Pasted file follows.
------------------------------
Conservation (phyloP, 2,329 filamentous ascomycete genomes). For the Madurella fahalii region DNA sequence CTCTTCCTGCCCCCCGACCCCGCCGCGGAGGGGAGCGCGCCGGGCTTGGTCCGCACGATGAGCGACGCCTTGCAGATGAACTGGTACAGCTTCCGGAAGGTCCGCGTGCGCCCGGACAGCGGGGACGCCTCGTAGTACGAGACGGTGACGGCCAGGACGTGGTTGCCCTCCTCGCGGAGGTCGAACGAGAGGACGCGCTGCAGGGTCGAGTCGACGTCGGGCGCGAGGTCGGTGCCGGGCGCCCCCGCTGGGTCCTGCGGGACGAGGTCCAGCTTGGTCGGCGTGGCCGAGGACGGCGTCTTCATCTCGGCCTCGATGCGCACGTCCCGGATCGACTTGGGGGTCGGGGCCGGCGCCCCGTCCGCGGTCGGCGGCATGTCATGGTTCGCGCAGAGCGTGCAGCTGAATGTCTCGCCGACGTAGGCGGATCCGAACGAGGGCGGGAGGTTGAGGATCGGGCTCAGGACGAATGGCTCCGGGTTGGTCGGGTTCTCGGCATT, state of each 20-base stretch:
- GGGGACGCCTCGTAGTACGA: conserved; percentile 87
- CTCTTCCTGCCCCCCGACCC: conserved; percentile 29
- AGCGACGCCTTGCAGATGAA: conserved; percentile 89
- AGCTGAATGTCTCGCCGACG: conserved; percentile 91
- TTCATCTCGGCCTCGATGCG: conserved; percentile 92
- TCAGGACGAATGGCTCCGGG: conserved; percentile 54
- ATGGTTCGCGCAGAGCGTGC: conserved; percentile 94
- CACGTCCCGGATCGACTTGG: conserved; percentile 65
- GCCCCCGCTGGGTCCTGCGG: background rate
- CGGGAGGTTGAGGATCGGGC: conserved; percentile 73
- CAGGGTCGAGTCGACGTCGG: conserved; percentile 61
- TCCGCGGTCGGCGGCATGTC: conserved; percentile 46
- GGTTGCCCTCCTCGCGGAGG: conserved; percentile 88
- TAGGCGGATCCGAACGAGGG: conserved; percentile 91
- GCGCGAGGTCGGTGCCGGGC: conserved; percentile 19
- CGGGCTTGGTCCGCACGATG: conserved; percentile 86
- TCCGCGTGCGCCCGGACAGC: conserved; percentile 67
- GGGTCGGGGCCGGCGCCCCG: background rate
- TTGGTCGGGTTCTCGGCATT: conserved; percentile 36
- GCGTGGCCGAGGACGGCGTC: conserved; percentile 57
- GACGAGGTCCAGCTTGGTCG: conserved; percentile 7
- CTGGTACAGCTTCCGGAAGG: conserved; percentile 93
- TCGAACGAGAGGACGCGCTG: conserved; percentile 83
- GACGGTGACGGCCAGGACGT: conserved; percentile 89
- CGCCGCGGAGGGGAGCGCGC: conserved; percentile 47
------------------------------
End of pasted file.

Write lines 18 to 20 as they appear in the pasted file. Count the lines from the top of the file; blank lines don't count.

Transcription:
- TCCGCGTGCGCCCGGACAGC: conserved; percentile 67
- GGGTCGGGGCCGGCGCCCCG: background rate
- TTGGTCGGGTTCTCGGCATT: conserved; percentile 36